MI After Noncardiac Surgery Linked to High Mortality Risk After PCI

Myocardial infarction was associated with a high mortality rate even after percutaneous coronary intervention.

Patients who experienced perioperative myocardial infarction (MI) after a noncardiac surgery had a higher risk of mortality, despite undergoing percutaneous coronary intervention (PCI), according to recent data published in the Journal of the American College of Cardiology.

Akhil Parashar, MD, from the Department of Internal Medicine at the Cleveland Clinic in Ohio, and colleagues evaluated the angiographic characteristics and outcomes of 1093 patients with MI sustained within 7 days of undergoing noncardiac surgery. Within the patient population, 281 patients underwent PCI—40 with ST-segment elevation MI (STEMI) and 241 with non-ST-segment elevation MI (NSTEMI).

“Perioperative MI has a markedly high mortality rate after PCI, with more than 1 in 4 patients and 1 in 10 patients not surviving beyond 30 days after STEMI and NSTEMI, respectively,” the authors wrote.

The overall 30-day mortality rate was 5.2% and 1-year mortality was 15% and within the PCI subgroup, the estimated 30-day mortality was 11.3%. Researchers also noted that within the PCI subgroup, the 30-day mortality rate was 31.2% in the STEMI cohort and 8.5% in the NSTEMI cohort.

Factors that were strong predictors of 30-day mortality after PCI included a bleeding event after PCI (odds ratio [OR]: 4.33; 95% confidence limit [CL]: 1.52-12.30), peak troponin T level (OR: 1.20; 95% CL: 1.08-1.34), and underlying peripheral vascular disease (OR: 4.86; 95% CL: 1.66-14.22).

In addition, predictors of long-term mortality after PCI included increasing age (hazard ratio [HR]: 1.03; 95% CL: 1.01-1.04), bleeding after PCI (HR: 2.31; 95% CL: 1.61-3.32), renal insufficiency (HR: 2.26; 95% CL: 1.51-3.39) and vascular surgery (HR: 1.48; 95% CL: 1.02-2.15).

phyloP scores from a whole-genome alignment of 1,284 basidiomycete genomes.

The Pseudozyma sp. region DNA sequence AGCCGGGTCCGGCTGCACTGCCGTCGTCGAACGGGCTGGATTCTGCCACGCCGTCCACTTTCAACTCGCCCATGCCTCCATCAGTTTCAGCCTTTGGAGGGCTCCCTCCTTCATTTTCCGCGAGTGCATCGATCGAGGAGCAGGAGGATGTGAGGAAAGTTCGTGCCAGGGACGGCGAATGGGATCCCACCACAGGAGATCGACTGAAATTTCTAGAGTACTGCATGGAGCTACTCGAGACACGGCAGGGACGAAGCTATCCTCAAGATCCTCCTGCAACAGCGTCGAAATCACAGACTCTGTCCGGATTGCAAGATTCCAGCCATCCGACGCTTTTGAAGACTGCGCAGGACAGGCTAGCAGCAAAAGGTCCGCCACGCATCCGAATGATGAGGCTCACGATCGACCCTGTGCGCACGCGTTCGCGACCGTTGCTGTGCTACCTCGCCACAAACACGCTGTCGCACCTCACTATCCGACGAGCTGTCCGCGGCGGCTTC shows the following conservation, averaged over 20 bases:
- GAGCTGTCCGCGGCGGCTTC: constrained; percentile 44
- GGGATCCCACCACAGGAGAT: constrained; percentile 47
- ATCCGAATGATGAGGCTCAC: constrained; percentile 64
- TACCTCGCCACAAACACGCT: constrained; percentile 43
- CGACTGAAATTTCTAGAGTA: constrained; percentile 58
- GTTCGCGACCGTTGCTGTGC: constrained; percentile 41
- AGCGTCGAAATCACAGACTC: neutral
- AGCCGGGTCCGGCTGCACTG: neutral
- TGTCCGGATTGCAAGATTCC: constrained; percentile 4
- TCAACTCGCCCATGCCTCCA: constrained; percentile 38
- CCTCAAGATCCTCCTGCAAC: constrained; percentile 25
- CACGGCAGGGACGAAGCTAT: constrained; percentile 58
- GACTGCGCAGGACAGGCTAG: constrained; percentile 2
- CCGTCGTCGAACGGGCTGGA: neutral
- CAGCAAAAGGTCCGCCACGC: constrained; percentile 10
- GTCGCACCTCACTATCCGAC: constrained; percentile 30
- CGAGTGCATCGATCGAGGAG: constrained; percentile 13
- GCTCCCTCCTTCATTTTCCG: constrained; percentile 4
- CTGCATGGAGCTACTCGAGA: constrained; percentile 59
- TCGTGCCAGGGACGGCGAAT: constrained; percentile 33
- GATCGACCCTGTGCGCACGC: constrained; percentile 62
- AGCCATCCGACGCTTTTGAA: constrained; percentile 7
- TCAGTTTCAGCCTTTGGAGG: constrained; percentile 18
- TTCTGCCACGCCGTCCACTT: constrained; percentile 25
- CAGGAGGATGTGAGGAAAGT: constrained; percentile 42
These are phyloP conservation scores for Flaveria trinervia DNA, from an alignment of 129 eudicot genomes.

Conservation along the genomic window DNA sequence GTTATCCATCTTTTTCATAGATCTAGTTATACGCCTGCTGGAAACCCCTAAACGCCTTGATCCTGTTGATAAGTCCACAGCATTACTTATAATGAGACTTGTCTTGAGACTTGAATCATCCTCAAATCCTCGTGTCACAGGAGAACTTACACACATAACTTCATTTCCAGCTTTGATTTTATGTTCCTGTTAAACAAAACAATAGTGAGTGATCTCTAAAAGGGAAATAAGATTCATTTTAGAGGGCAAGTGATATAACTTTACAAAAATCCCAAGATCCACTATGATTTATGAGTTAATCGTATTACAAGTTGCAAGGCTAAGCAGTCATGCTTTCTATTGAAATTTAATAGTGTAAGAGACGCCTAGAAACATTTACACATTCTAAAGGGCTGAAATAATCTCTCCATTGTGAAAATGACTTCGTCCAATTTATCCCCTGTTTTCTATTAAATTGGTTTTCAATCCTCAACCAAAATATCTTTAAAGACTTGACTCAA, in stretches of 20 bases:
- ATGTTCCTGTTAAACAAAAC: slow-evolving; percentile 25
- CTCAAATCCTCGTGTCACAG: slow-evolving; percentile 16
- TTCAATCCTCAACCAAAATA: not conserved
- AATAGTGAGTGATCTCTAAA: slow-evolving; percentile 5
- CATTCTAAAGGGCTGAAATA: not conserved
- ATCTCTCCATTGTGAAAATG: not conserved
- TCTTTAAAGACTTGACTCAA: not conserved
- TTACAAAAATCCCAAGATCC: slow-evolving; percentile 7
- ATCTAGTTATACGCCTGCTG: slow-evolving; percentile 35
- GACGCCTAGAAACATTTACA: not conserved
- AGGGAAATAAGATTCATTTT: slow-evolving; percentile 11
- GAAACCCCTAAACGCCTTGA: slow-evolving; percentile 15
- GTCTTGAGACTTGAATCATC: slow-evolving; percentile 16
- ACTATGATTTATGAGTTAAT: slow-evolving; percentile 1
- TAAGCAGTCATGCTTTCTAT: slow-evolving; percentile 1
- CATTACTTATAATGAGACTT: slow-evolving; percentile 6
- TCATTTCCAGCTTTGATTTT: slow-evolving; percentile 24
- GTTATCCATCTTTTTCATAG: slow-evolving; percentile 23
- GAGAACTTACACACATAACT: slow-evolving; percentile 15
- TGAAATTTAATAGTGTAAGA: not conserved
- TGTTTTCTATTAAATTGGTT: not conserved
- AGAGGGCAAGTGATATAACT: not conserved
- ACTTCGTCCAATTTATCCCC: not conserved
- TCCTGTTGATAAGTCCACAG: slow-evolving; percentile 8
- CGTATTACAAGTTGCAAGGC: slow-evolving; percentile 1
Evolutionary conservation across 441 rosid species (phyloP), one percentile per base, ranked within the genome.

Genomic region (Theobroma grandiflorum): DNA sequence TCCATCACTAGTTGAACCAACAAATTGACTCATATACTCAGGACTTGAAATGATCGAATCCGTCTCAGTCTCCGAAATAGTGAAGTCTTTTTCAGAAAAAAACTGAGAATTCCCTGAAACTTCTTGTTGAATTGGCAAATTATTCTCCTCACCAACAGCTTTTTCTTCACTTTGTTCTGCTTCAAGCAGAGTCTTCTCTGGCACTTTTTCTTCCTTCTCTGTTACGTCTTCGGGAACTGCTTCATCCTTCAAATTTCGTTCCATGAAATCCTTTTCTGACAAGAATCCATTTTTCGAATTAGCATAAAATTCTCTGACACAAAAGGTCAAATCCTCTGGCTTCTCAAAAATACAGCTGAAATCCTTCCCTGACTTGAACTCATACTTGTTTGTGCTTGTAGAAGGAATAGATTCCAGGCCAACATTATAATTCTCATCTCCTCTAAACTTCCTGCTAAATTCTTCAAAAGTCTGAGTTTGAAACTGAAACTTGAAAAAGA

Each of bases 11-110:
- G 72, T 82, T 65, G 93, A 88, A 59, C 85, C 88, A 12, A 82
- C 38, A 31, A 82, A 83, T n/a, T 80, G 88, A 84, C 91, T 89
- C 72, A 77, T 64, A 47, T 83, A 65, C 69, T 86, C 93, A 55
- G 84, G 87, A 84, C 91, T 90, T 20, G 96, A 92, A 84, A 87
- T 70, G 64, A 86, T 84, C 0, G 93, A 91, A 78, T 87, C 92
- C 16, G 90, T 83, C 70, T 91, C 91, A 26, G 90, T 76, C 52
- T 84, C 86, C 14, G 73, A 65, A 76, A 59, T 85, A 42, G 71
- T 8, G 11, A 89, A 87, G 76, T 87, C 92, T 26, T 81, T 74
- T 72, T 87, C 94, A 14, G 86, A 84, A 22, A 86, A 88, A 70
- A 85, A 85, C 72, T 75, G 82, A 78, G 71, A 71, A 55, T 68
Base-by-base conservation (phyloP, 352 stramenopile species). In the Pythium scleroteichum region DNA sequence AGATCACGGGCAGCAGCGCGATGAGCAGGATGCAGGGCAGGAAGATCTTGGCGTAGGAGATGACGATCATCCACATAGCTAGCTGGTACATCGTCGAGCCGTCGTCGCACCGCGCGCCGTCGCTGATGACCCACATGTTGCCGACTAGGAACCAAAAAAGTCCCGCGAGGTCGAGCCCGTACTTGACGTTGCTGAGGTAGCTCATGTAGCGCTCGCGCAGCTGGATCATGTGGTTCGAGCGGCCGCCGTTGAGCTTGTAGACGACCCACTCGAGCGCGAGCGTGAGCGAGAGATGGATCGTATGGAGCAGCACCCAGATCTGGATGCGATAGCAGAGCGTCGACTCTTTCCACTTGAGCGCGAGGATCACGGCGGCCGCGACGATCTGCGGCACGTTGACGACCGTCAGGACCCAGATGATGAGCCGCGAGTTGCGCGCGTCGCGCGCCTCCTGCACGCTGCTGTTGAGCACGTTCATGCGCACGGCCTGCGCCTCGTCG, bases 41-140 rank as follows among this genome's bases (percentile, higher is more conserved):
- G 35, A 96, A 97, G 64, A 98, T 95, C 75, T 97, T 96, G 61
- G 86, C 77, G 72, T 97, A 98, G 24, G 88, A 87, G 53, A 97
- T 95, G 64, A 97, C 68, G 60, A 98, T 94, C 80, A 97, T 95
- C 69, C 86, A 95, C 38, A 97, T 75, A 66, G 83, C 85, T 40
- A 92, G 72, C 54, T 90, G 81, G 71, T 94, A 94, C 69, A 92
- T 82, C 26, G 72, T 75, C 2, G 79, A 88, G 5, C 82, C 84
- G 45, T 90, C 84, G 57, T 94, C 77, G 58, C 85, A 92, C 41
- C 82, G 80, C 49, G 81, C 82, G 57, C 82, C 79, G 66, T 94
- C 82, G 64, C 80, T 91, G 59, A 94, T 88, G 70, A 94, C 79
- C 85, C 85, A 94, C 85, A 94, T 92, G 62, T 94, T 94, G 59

The investigators noted that the results provided valuable information regarding all-cause mortality within subgroups of MI following noncardiac surgery. “These data from our study provide clinicians with a better understanding of coronary anatomy and outcomes in this high-risk patient population, which may help to bridge the knowledge gap on the role of PCI for these patients,” they concluded.

“It also advocates for more prospective studies and randomized controlled trials, especially in patients who are to undergo any form of vascular surgery and more so if they have underlying comorbidities including renal insufficiency or high risk of bleeding.”


Parashar A, Agarwal S, Krishnaswamy A, et al. Percutaneous intervention for myocardial infarction after noncardiac surgery: patient characteristics and outcomes. J Am Coll Cardiol. 2016;68(4):329-338. doi: 10.1016/j.jacc.2016.03.602.